Roo shoe ban leaves Adidas hopping mad
July 24, 2007 - 9:57AM
California does not allow products made from kangaroo hide to be sold or imported into the state, despite the fact they exist in near plague proportions in drought-ravaged Australia and have to be culled.
Adidas had claimed that the state law conflicted with the aims of the US Endangered Species Act, which sought to support Australian efforts to control kangaroos.
"The bottom line is they've decided the California law is constitutional," said Orly Degani, a lawyer for Viva! USA, an animal rights group that first filed a lawsuit in 2003 challenging the sale of kangaroo-skin shoes in the state.
A lawyer for the Humane Society of the United States, which filed a "friend of the court" brief on behalf of plaintiffs Viva! USA, called the court's decision "critically important" for species other than just kangaroos - such as grizzly bears, bald eagles and wolves, which are dependent on state protection.
"When the federal government decides not to protect a species, the state can still do so," said HSUS counsel Jonathan Lovvorn, explaining the ruling.
"What Adidas was saying was when the federal government decides not to protect a species, the state can't protect it either. That was squarely rejected by the court."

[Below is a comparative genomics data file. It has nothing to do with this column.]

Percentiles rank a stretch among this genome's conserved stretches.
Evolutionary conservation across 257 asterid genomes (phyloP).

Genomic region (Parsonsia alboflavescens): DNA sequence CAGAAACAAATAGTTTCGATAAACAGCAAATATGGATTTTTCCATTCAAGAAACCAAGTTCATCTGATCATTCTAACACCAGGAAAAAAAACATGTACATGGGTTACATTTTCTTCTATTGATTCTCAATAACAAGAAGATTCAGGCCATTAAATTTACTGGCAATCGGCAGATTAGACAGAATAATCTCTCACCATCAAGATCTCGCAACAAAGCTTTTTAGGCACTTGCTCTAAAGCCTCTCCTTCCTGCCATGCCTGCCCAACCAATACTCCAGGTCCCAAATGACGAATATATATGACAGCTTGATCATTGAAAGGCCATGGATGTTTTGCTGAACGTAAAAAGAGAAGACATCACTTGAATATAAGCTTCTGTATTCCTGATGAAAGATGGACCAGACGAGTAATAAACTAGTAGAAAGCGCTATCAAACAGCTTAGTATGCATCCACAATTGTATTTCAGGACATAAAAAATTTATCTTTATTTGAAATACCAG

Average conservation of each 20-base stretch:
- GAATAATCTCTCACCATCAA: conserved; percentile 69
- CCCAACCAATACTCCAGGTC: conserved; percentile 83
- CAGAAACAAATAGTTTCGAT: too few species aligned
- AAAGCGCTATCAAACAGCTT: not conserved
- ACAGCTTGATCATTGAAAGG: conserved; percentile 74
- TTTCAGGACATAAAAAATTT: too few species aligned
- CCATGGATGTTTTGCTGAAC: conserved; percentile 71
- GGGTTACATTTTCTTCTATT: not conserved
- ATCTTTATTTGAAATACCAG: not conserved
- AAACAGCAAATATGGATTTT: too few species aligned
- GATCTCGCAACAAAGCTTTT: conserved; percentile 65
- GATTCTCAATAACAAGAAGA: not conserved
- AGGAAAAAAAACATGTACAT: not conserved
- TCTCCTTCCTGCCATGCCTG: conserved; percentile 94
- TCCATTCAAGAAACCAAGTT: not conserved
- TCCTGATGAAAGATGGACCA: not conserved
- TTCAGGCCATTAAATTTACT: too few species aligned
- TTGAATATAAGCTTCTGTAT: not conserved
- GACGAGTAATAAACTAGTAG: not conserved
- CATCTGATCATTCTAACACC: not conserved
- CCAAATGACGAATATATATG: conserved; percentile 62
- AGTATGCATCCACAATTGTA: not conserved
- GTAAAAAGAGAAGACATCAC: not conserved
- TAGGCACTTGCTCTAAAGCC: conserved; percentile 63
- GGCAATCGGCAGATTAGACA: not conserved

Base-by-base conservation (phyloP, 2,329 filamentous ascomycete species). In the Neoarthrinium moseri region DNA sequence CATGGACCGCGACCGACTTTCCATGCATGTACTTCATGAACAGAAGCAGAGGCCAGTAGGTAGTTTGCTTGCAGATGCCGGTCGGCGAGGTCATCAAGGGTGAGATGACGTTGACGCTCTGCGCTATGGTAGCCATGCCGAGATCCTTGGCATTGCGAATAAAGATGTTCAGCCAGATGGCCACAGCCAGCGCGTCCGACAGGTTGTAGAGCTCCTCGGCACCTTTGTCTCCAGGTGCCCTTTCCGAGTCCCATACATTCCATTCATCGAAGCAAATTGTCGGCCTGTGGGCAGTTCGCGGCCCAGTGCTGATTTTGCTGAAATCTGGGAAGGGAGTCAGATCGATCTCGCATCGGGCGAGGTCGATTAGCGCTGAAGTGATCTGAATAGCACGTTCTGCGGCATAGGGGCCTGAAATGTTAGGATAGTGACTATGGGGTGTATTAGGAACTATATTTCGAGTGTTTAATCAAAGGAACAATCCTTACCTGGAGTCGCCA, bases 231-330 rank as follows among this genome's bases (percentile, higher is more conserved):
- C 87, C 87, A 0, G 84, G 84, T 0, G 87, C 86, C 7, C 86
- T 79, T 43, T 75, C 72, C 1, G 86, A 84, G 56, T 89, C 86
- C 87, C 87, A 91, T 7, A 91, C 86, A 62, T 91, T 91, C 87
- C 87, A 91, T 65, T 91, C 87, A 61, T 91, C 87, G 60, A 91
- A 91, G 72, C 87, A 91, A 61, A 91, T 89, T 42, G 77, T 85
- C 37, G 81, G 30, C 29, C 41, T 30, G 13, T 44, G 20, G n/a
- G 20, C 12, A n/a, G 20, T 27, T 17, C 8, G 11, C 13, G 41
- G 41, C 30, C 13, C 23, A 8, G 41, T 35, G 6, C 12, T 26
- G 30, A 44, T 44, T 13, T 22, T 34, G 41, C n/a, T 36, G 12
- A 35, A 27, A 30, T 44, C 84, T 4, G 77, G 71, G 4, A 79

A spokeswoman for Adidas wrote in an email that the company expects to ultimately prevail in the matter, but did not clarify further. Other legal matters related to the case now will be sent back to the appeals court.
Meanwhile, a bill that would overturn California's ban is working its way through the state legislature.
"Although Adidas makes some shoes using kangaroo leather, a common practice in our industry, Adidas does not make shoes from any endangered or threatened kangaroo species," said the Adidas spokeswoman Andrea Corso.
The Supreme Court's decision reversed a victory for defendants Adidas and retailers Sports Chalet and Offside Soccer last year when they won their appeal of the lawsuit brought by Viva! USA.